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Strahm goes six strong, Renfroe HR tops Nats

Lefty K's career-high eight, goes toe-to-toe with Scherzer
April 26, 2019

WASHINGTON -- Not only did Padres right-hander Matt Strahm look every bit the part of a front-of-the-rotation starter, he went pitch-for-pitch with Nationals ace Max Scherzer. On a night when Scherzer carried a perfect game into the fifth and helped snap Fernando Tatis Jr.’s 12-game hit streak, Strahm performed as

WASHINGTON -- Not only did Padres right-hander Matt Strahm look every bit the part of a front-of-the-rotation starter, he went pitch-for-pitch with Nationals ace Max Scherzer.

On a night when Scherzer carried a perfect game into the fifth and helped snap Fernando Tatis Jr.’s 12-game hit streak, Strahm performed as every bit his equal, striking out a career-high eight batters over six innings in the Padres’ 4-3 victory Friday at Nationals Park.

“We needed everything out of him,” said Padres manager Andy Green. “If you’re going to stare down an ace and win a baseball game, you need somebody on the other side doing the same thing. He did every bit of that tonight.”

Strahm allowed his only two runs on Yan Gomes’ homer, and responded to that by retiring the last eight batters he faced before leaving the game after 81 pitches.

With San Diego keeping Strahm on a strict pitch limit -- his 61 1/3 innings mostly in relief last year are a career high -- the 27-year-old once again wouldn’t figure into the decision.

That all got sorted three innings later, on Hunter Renfroe's tie-breaking home run off Nationals closer Sean Doolittle in the top of the ninth.

But the evidence is building that Strahm, who won’t hit free agency until 2023, will finish plenty of good days with a ‘W’ next to his name for the Padres in the near future. And as he learns how to inhabit the starter’s role -- even when the other team’s guy looks unhittable -- he views his bullpen experience as an advantage.

“I’ve learned as a reliever, so that’s where I’ve just decided to keep the same mentality of, 'It’s just that batter,'” Strahm said. “If it happens to be 18-25 batters that day, it’s 18-25 batters. But every batter I face, it’s as if I’m out of the bullpen. I’m going to come at you. I’m going to get you now.”

Aside from Gomes ambushing him on a first-pitch fastball to give Washington a 2-0 lead in the fourth, the righty encountered trouble only twice.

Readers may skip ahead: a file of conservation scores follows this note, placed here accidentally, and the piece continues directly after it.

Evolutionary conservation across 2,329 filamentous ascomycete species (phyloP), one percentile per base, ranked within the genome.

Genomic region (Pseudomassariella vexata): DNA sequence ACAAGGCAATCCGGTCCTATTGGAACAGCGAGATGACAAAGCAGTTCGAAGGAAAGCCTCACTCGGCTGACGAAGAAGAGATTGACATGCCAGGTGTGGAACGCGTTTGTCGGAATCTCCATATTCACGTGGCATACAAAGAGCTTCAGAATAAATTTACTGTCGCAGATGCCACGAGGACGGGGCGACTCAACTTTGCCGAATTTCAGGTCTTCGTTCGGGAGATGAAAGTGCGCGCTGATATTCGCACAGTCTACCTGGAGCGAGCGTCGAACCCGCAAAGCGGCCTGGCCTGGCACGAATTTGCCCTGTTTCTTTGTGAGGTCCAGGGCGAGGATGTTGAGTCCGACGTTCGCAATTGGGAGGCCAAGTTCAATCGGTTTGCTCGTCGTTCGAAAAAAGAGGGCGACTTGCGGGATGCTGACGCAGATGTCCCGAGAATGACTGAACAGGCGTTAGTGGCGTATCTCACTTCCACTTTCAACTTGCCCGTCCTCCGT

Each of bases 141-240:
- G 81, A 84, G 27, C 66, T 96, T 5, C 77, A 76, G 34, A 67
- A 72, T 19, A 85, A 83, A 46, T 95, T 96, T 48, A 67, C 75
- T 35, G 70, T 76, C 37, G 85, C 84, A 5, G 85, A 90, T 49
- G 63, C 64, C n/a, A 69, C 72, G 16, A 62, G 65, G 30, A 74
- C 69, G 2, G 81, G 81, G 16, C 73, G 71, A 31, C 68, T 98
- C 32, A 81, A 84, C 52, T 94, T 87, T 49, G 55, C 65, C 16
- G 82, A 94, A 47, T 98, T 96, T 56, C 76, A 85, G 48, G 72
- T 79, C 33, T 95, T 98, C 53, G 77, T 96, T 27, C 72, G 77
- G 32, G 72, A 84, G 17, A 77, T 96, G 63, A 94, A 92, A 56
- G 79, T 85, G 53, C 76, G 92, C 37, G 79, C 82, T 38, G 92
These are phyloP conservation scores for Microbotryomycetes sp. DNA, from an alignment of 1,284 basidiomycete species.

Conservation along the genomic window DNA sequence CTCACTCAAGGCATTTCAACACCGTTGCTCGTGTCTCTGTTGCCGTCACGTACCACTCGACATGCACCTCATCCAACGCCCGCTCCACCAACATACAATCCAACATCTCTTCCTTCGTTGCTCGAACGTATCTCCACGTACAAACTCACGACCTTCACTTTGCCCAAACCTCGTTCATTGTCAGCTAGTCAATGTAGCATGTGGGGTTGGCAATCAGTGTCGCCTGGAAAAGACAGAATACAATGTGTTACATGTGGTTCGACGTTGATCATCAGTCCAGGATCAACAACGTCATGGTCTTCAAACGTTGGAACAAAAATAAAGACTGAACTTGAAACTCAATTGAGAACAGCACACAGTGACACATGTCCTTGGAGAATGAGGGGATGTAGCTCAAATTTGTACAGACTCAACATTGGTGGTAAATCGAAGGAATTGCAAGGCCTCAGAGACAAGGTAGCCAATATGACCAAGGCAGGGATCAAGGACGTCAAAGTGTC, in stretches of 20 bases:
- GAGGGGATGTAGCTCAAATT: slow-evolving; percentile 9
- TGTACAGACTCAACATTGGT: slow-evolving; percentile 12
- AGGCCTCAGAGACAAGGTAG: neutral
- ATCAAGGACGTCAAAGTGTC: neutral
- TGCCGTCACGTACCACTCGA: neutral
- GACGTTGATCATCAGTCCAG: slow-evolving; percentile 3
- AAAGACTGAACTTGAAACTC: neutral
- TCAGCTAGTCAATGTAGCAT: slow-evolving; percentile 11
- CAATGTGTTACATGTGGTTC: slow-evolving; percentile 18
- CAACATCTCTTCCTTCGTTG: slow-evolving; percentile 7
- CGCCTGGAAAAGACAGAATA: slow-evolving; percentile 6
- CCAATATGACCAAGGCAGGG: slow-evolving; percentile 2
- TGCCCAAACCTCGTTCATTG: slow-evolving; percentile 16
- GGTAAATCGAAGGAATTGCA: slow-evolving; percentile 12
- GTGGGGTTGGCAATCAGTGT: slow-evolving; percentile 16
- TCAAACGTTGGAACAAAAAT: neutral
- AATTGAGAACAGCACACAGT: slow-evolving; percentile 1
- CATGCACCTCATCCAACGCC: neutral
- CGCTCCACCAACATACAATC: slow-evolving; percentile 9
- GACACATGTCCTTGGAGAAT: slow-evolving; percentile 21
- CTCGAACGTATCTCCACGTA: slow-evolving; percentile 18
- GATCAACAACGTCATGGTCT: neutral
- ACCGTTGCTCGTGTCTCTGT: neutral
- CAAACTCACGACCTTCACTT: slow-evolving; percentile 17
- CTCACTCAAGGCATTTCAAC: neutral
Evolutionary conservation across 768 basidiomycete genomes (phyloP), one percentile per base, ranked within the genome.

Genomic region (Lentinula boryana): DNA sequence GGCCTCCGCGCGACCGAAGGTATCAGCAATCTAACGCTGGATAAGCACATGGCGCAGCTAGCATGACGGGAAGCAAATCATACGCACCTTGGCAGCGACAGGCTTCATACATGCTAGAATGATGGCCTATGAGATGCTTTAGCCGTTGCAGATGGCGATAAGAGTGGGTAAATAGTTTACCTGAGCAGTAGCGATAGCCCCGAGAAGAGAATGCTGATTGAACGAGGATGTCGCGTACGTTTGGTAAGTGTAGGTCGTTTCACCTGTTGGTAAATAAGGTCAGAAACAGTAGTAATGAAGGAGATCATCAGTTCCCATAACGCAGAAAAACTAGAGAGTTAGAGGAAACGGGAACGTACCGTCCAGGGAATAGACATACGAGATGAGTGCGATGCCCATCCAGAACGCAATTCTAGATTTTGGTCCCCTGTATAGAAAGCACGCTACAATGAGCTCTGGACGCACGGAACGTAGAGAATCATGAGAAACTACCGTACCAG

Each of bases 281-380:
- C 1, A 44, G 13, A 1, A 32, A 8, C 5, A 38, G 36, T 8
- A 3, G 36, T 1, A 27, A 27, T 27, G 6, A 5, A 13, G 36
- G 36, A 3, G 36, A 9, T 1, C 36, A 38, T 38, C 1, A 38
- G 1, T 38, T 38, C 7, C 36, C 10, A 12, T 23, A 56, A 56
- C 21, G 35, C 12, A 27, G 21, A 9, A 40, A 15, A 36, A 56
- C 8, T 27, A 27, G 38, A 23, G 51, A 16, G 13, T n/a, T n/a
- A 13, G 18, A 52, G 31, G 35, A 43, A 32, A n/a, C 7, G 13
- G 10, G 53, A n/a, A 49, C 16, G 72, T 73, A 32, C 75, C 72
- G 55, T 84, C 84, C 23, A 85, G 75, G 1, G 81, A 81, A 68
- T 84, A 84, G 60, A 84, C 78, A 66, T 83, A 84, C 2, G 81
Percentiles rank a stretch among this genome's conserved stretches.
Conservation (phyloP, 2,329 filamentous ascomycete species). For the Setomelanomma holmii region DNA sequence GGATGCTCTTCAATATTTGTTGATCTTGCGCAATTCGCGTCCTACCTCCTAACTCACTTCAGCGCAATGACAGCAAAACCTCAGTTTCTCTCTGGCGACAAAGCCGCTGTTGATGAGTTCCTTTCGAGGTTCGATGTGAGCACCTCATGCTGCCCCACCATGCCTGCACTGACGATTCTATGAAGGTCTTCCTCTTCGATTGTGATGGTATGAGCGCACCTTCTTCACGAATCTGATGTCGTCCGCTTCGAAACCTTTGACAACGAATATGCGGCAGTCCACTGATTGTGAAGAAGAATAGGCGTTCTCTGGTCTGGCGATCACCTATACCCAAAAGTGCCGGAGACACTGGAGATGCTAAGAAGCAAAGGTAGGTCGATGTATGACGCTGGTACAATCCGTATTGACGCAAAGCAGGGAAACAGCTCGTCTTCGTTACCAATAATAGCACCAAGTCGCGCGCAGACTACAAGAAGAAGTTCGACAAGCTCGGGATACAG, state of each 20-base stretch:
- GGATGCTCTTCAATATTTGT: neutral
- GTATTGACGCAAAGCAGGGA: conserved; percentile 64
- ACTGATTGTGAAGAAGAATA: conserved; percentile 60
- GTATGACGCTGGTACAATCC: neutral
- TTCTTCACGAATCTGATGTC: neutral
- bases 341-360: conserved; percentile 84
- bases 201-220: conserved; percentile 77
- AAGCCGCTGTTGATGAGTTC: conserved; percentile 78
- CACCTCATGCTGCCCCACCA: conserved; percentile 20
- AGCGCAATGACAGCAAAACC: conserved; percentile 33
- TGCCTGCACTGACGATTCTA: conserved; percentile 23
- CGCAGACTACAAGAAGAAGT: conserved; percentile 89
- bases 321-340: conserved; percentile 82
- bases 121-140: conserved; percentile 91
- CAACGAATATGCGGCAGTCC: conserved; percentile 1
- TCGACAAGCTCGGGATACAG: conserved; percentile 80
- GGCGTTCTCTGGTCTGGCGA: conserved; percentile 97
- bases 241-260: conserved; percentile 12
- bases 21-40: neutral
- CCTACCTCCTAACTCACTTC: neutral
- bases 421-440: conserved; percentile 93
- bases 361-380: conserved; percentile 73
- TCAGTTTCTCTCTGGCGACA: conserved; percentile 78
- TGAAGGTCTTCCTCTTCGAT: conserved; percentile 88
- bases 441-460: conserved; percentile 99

With runners on the corners in the first, he induced Juan Soto into an inning-ending double play. Two frames later, Victor Robles got to third on Eric Hosmer’s three-base catching error, but was stranded there when Strahm got Anthony Rendon to pop out to right.

Still trailing 2-1 when he departed, he was officially off the hook in the top of the seventh when Manny Machado singled in Wil Myers from second. It was only fair after the end of a four-game stretch in which he’s pitched to a 1.50 ERA.

How Hosmer homered

Hosmer ruined Scherzer’s no-hit bid in the top of the 5th, when he turned on an 0-2 fastball and belted a solo home run into the seats in right-center to cut the Padres’ deficit in half.

Hosmer added a seventh-inning single -- that would’ve been a double down the line in most other parks -- in what was his 40th career at-bat against the three-time Cy Young Award winner, the most of any Padres batter.

Hosmer is still batting just .221 in his second season for San Diego. But he’s now .250 against the power-throwing righty with four RBIs, a track record that suggests he knows how to hold is own against one of the game’s best.

“When you face a guy like him, you have like little pitch windows,” Hosmer explained, “where there’s like a two- or three-pitch window where you’ve got a chance to do some damage off of him. If you miss those pitches or foul those pitches, it’s going to be a tough night for you.”

Hunter takes his shot

Renfroe is also off to a slow start from an average standpoint, but after entering as a defensive substitution for Franmil Reyes in the eighth inning as a defensive substitution, he connected for his fifth homer of the year in just 63 at-bats.

“He can stand up there and take a great swing at any point in time,” Green said. “That was huge for us.”